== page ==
So you’re thinking about interrailing in Croatia? Great choice, Croatia is a stunning country. Its Adriatic coastline is mesmerising and with over 1,000 islands it is one of Europe’s jewels. It’s easy to see why Croatia has become so popular in recent years, attracting festival-goers, yachters, families, and interrailers alike.
But, there are so many potential places to check into a hostel and soak up the Croatian sun. So, here are our top 5 places to visit while interrailing in Croatia.
Split is Croatia’s second largest city in the Dalmatia region of the country. It’s a 1,700 year old city with the UNESCO World Heritage Site Diocletian’s Palace forming the basis of the old town. It’s one of the most spectacular Roman monuments, originally built as a retirement home for Emperor Diocletian. The old town has become a vibrant centre with lots of bustling pavement cafés, bars, restaurants and shops. The nightlife isn’t bad either, and the clubbing scene is fun and unpretentious.
But, there’s more to Split than inside the palace walls. Rent a bike from your hostel and take a trip up some of the hills or discover a secluded beach.
It’s accessible by train directly from Zagreb but it’s a long journey. Night trains also run on the route. Consider Split as a starting or finishing point of your interrail, as its airport is very well connected.
There’s no mistaking that the Romans were here. You’ll see Roman architecture everywhere. This is what makes Pula stand out from some of the other bigger cities in Croatia. A remarkably well-preserved Roman amphitheatre, which doubles up as a venue for festivals and events in the summer months, in the heart of the city is the star of the show.
It’s set beneath 7 hills on the southern tip of the Istrian Peninsula and is fundamentally a commercial city on the sea but has managed to retain a certain small-town charm. Beaches are just a mile away, on the Veridula Peninsula, where you’ll be spoilt for choice.
If you’ve never been you may already know what Dubrovnik looks like. It’s the setting for the King’s Landing in the Game of Thrones. Dubrovnik is so beautiful that it’s as if it’s a fantasy city. Inside the walkable ancient city walls are beautiful baroque buildings and stunning marble streets full of busy bars, ice cream parlours and cafés.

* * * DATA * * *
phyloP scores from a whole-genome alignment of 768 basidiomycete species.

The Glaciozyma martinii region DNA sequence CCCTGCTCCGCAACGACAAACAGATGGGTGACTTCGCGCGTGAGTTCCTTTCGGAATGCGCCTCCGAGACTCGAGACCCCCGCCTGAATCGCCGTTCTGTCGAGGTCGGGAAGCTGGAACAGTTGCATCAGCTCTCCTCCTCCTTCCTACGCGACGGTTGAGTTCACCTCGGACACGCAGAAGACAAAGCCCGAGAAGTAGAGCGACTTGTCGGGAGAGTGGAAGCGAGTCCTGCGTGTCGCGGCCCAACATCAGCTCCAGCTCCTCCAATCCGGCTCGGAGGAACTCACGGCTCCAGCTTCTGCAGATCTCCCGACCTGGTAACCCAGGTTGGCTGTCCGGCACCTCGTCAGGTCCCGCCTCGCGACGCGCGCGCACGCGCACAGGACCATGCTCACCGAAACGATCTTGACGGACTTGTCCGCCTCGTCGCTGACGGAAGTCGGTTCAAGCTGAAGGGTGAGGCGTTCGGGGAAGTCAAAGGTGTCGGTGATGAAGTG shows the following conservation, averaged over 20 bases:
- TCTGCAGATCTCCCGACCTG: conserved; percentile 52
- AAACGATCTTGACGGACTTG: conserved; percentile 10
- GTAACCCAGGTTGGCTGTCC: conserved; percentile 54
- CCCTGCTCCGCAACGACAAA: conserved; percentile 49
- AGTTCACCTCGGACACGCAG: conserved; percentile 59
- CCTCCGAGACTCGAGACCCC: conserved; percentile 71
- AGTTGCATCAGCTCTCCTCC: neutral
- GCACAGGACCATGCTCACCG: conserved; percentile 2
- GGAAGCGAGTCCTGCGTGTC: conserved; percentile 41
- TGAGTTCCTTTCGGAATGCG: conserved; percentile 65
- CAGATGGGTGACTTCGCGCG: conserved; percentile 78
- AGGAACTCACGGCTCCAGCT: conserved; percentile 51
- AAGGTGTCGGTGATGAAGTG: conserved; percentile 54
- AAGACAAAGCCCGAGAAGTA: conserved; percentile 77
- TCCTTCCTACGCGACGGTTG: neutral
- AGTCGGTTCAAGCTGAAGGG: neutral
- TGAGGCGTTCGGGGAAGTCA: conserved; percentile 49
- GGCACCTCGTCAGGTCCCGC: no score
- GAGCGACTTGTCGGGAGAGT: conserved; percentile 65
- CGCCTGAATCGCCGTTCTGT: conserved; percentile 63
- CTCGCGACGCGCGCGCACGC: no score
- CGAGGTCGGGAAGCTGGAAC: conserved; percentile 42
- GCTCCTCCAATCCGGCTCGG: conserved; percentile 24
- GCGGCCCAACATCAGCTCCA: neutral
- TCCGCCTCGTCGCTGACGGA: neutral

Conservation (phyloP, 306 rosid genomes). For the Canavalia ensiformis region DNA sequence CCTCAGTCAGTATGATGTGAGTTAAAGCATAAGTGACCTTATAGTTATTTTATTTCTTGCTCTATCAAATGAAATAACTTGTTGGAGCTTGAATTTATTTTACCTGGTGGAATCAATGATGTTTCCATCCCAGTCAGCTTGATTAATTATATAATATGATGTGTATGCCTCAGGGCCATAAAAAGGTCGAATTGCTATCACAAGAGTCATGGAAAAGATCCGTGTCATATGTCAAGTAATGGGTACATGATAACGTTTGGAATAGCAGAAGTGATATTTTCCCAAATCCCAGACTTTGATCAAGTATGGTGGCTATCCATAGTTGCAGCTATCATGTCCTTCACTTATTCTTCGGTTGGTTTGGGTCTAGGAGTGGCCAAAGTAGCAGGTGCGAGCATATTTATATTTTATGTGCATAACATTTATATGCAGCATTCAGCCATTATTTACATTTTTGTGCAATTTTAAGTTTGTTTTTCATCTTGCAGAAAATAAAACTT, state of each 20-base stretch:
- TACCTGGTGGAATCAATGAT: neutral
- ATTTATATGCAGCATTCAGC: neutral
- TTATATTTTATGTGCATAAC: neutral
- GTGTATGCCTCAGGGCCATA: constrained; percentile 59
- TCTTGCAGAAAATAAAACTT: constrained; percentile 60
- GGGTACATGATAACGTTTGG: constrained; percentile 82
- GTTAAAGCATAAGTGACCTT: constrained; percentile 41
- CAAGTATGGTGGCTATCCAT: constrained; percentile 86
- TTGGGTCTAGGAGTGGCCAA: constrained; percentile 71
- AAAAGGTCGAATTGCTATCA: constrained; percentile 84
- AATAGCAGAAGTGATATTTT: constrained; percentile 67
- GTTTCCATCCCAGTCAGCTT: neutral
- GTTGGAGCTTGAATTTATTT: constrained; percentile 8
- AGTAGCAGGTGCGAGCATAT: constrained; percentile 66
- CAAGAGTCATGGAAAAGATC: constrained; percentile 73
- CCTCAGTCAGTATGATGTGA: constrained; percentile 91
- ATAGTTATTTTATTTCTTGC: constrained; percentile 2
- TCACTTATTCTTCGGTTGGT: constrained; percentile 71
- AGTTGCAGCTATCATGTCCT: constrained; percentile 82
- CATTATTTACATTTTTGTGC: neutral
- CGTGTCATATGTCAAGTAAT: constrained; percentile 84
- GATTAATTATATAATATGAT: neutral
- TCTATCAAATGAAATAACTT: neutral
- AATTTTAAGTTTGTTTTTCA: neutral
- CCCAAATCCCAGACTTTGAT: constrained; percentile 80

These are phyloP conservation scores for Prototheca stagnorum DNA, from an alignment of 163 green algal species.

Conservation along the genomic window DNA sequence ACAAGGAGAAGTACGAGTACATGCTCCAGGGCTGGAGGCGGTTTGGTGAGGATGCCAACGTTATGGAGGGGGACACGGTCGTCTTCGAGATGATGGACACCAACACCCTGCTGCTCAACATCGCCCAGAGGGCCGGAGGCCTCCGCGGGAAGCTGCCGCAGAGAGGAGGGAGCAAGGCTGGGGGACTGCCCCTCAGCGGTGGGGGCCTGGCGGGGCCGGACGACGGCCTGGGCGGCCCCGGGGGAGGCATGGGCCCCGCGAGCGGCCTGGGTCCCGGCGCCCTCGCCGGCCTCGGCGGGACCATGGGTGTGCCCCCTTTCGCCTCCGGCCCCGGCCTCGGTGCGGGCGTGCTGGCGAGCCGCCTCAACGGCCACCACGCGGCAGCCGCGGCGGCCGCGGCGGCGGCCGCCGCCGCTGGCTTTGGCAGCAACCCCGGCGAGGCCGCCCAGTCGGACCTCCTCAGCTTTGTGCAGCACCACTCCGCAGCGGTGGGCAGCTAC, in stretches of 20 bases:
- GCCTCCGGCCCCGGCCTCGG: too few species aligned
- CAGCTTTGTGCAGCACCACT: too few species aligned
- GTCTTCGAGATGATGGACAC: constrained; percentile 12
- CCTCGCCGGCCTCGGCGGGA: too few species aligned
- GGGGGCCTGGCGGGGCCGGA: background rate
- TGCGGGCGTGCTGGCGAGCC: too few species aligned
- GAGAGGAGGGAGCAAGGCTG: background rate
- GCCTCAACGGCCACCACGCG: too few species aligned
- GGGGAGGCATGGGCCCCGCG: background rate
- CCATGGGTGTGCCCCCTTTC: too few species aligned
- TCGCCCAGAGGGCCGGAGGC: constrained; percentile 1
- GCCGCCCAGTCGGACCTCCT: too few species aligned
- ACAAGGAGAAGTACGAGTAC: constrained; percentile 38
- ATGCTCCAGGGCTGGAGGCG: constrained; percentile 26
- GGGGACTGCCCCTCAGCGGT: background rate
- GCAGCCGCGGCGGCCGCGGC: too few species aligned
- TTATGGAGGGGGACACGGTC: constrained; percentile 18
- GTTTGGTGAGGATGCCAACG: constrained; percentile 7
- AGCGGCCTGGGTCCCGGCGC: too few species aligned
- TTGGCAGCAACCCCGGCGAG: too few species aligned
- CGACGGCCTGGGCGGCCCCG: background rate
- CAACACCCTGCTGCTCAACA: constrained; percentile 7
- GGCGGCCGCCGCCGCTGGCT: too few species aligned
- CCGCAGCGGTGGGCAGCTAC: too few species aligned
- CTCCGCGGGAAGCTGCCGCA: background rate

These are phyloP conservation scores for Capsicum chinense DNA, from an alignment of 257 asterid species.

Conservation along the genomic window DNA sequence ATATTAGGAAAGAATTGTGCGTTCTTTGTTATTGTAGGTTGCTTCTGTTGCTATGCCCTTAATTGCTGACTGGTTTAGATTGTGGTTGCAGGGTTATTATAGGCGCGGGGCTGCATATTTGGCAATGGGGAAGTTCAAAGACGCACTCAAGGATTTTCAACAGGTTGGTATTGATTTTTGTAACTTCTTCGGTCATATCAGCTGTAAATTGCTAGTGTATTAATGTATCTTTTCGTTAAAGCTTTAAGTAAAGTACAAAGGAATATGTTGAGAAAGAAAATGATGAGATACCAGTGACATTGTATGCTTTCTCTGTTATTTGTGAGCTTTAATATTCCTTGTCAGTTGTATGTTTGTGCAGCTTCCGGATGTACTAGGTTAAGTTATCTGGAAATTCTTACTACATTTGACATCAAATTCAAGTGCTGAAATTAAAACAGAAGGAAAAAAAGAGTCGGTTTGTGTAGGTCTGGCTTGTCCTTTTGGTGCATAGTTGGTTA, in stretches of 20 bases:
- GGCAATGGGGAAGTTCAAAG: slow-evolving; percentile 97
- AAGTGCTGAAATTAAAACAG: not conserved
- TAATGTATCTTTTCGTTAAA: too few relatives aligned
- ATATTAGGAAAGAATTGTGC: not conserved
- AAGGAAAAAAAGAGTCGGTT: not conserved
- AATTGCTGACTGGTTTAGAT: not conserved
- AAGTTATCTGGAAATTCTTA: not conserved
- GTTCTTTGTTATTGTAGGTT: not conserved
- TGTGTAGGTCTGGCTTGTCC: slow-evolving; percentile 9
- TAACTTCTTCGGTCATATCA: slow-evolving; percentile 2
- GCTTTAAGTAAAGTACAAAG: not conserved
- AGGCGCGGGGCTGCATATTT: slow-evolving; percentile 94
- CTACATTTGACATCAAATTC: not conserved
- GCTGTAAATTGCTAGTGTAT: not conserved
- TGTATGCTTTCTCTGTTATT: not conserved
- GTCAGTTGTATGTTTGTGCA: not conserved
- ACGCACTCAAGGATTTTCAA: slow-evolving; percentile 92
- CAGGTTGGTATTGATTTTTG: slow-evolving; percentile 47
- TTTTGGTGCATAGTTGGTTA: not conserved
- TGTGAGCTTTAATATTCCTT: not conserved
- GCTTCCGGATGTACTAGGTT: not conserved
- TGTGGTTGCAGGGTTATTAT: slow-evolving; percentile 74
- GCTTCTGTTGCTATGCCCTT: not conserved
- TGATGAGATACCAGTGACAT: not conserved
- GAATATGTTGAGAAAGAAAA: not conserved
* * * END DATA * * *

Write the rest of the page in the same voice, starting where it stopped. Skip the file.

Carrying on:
While a place of battle during the Yugoslav Wars, Dubrovnik’s old buildings are in great shape and whether you’re visiting for the first of five hundredth time you will be taken aback and marvel at its sheer beauty.
Hvar has become one of the European glamourous party hotspots. You can reach the island by ferry from Split, which takes around about an hour. Hvar Town has a very well-preserved 16th-century old town, as well as Fortress Fortica Španjola. Go up to the fortress to get stunning views over the old town and Hvar’s bay. Or, for the modern sights, go yacht-spotting in the harbour.
For a quieter experience, head to the north of the island to see Stari Grad. It’s the oldest town in Croatia and one of the oldest in Europe, dating back to 384 BC. It’s perfect for a few hours of exploring and is a fair bit cheaper than Hvar Town, too.
Zagreb is the capital city. It’s set away from the coast in the north of the country, near to the Slovenien border. It is characterised by its 18th and 19th-century Austro-Hungarian architecture and is truly a city worthy of exploring, rather than just passing through. A quality capital city with culture, arts, music, and gastronomy – it’s split into the Upper Town and Lower Town.
The Upper Town is the historic core, making for a very walkable metropolis and a year-round outdoor city. Sip coffee in the streets and pop in and out of the plethora of museums and art galleries.
Zagreb is just a short hop away from Slovenian capital Ljubljana. You can also reach Vienna and Budapest with direct trains.